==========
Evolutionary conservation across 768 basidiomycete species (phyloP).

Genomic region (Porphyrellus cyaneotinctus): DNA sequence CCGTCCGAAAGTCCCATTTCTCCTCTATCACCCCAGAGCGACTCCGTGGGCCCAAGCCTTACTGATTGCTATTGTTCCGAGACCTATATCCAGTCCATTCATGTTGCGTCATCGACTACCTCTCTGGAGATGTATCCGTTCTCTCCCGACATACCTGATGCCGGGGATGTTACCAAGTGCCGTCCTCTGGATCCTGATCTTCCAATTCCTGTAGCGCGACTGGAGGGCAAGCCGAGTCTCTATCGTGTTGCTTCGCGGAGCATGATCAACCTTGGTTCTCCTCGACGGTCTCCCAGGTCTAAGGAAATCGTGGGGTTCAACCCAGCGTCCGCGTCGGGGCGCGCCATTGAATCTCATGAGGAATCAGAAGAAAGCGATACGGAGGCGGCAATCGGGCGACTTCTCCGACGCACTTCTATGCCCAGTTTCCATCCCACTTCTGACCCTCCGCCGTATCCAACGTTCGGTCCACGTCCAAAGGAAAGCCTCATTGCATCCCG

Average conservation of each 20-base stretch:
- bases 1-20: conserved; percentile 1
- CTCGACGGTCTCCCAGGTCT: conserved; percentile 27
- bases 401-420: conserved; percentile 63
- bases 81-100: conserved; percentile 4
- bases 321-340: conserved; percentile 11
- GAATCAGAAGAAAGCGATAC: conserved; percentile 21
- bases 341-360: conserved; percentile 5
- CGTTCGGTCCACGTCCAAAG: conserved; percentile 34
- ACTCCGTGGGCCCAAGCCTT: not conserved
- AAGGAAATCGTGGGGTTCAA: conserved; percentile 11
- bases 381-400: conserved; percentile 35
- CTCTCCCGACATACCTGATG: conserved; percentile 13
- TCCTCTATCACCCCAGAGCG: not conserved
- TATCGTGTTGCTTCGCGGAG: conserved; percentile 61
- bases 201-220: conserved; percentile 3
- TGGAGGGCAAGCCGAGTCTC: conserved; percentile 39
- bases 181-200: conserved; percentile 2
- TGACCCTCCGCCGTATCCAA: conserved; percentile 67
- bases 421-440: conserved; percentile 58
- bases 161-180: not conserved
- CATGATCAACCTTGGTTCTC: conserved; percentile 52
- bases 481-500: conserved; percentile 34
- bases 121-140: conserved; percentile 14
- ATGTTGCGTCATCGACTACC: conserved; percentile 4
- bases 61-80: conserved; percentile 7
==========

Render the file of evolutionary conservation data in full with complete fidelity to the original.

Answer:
Evolutionary conservation across 768 basidiomycete species (phyloP).

Genomic region (Porphyrellus cyaneotinctus): DNA sequence CCGTCCGAAAGTCCCATTTCTCCTCTATCACCCCAGAGCGACTCCGTGGGCCCAAGCCTTACTGATTGCTATTGTTCCGAGACCTATATCCAGTCCATTCATGTTGCGTCATCGACTACCTCTCTGGAGATGTATCCGTTCTCTCCCGACATACCTGATGCCGGGGATGTTACCAAGTGCCGTCCTCTGGATCCTGATCTTCCAATTCCTGTAGCGCGACTGGAGGGCAAGCCGAGTCTCTATCGTGTTGCTTCGCGGAGCATGATCAACCTTGGTTCTCCTCGACGGTCTCCCAGGTCTAAGGAAATCGTGGGGTTCAACCCAGCGTCCGCGTCGGGGCGCGCCATTGAATCTCATGAGGAATCAGAAGAAAGCGATACGGAGGCGGCAATCGGGCGACTTCTCCGACGCACTTCTATGCCCAGTTTCCATCCCACTTCTGACCCTCCGCCGTATCCAACGTTCGGTCCACGTCCAAAGGAAAGCCTCATTGCATCCCG

Average conservation of each 20-base stretch:
- bases 1-20: conserved; percentile 1
- CTCGACGGTCTCCCAGGTCT: conserved; percentile 27
- bases 401-420: conserved; percentile 63
- bases 81-100: conserved; percentile 4
- bases 321-340: conserved; percentile 11
- GAATCAGAAGAAAGCGATAC: conserved; percentile 21
- bases 341-360: conserved; percentile 5
- CGTTCGGTCCACGTCCAAAG: conserved; percentile 34
- ACTCCGTGGGCCCAAGCCTT: not conserved
- AAGGAAATCGTGGGGTTCAA: conserved; percentile 11
- bases 381-400: conserved; percentile 35
- CTCTCCCGACATACCTGATG: conserved; percentile 13
- TCCTCTATCACCCCAGAGCG: not conserved
- TATCGTGTTGCTTCGCGGAG: conserved; percentile 61
- bases 201-220: conserved; percentile 3
- TGGAGGGCAAGCCGAGTCTC: conserved; percentile 39
- bases 181-200: conserved; percentile 2
- TGACCCTCCGCCGTATCCAA: conserved; percentile 67
- bases 421-440: conserved; percentile 58
- bases 161-180: not conserved
- CATGATCAACCTTGGTTCTC: conserved; percentile 52
- bases 481-500: conserved; percentile 34
- bases 121-140: conserved; percentile 14
- ATGTTGCGTCATCGACTACC: conserved; percentile 4
- bases 61-80: conserved; percentile 7